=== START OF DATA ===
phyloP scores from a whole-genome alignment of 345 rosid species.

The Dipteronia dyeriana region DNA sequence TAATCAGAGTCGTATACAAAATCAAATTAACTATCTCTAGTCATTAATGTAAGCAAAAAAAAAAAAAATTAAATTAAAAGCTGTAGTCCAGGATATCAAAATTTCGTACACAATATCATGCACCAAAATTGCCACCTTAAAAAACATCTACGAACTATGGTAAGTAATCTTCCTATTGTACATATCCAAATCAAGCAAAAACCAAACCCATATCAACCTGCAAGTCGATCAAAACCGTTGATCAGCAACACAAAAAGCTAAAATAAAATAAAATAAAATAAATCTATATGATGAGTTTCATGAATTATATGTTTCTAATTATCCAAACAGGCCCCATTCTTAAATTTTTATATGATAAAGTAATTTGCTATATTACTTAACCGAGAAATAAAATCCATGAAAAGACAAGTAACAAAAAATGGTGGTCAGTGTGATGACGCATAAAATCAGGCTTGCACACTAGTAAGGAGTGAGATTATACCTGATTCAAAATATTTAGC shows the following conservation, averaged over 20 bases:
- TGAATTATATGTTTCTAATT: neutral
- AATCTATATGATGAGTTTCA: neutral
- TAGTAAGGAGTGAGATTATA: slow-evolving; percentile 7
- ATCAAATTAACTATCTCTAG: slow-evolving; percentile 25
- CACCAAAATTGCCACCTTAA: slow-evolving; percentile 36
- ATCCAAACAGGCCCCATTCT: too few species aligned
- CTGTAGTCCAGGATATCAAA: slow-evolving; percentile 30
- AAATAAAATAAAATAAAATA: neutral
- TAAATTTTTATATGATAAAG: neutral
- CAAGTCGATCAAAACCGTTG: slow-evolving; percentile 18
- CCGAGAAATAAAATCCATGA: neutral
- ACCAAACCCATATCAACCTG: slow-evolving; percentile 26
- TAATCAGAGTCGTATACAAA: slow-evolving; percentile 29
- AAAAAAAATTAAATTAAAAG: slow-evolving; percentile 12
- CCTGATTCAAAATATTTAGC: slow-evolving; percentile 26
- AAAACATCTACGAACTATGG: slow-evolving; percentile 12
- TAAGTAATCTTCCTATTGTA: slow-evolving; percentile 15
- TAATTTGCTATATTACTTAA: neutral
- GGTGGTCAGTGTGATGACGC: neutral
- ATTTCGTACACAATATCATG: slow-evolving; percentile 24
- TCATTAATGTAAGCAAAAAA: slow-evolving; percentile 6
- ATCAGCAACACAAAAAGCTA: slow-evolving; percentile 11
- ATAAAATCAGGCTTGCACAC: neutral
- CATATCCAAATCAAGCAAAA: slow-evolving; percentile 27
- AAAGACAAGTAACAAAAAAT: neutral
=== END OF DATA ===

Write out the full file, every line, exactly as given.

phyloP scores from a whole-genome alignment of 345 rosid species.

The Dipteronia dyeriana region DNA sequence TAATCAGAGTCGTATACAAAATCAAATTAACTATCTCTAGTCATTAATGTAAGCAAAAAAAAAAAAAATTAAATTAAAAGCTGTAGTCCAGGATATCAAAATTTCGTACACAATATCATGCACCAAAATTGCCACCTTAAAAAACATCTACGAACTATGGTAAGTAATCTTCCTATTGTACATATCCAAATCAAGCAAAAACCAAACCCATATCAACCTGCAAGTCGATCAAAACCGTTGATCAGCAACACAAAAAGCTAAAATAAAATAAAATAAAATAAATCTATATGATGAGTTTCATGAATTATATGTTTCTAATTATCCAAACAGGCCCCATTCTTAAATTTTTATATGATAAAGTAATTTGCTATATTACTTAACCGAGAAATAAAATCCATGAAAAGACAAGTAACAAAAAATGGTGGTCAGTGTGATGACGCATAAAATCAGGCTTGCACACTAGTAAGGAGTGAGATTATACCTGATTCAAAATATTTAGC shows the following conservation, averaged over 20 bases:
- TGAATTATATGTTTCTAATT: neutral
- AATCTATATGATGAGTTTCA: neutral
- TAGTAAGGAGTGAGATTATA: slow-evolving; percentile 7
- ATCAAATTAACTATCTCTAG: slow-evolving; percentile 25
- CACCAAAATTGCCACCTTAA: slow-evolving; percentile 36
- ATCCAAACAGGCCCCATTCT: too few species aligned
- CTGTAGTCCAGGATATCAAA: slow-evolving; percentile 30
- AAATAAAATAAAATAAAATA: neutral
- TAAATTTTTATATGATAAAG: neutral
- CAAGTCGATCAAAACCGTTG: slow-evolving; percentile 18
- CCGAGAAATAAAATCCATGA: neutral
- ACCAAACCCATATCAACCTG: slow-evolving; percentile 26
- TAATCAGAGTCGTATACAAA: slow-evolving; percentile 29
- AAAAAAAATTAAATTAAAAG: slow-evolving; percentile 12
- CCTGATTCAAAATATTTAGC: slow-evolving; percentile 26
- AAAACATCTACGAACTATGG: slow-evolving; percentile 12
- TAAGTAATCTTCCTATTGTA: slow-evolving; percentile 15
- TAATTTGCTATATTACTTAA: neutral
- GGTGGTCAGTGTGATGACGC: neutral
- ATTTCGTACACAATATCATG: slow-evolving; percentile 24
- TCATTAATGTAAGCAAAAAA: slow-evolving; percentile 6
- ATCAGCAACACAAAAAGCTA: slow-evolving; percentile 11
- ATAAAATCAGGCTTGCACAC: neutral
- CATATCCAAATCAAGCAAAA: slow-evolving; percentile 27
- AAAGACAAGTAACAAAAAAT: neutral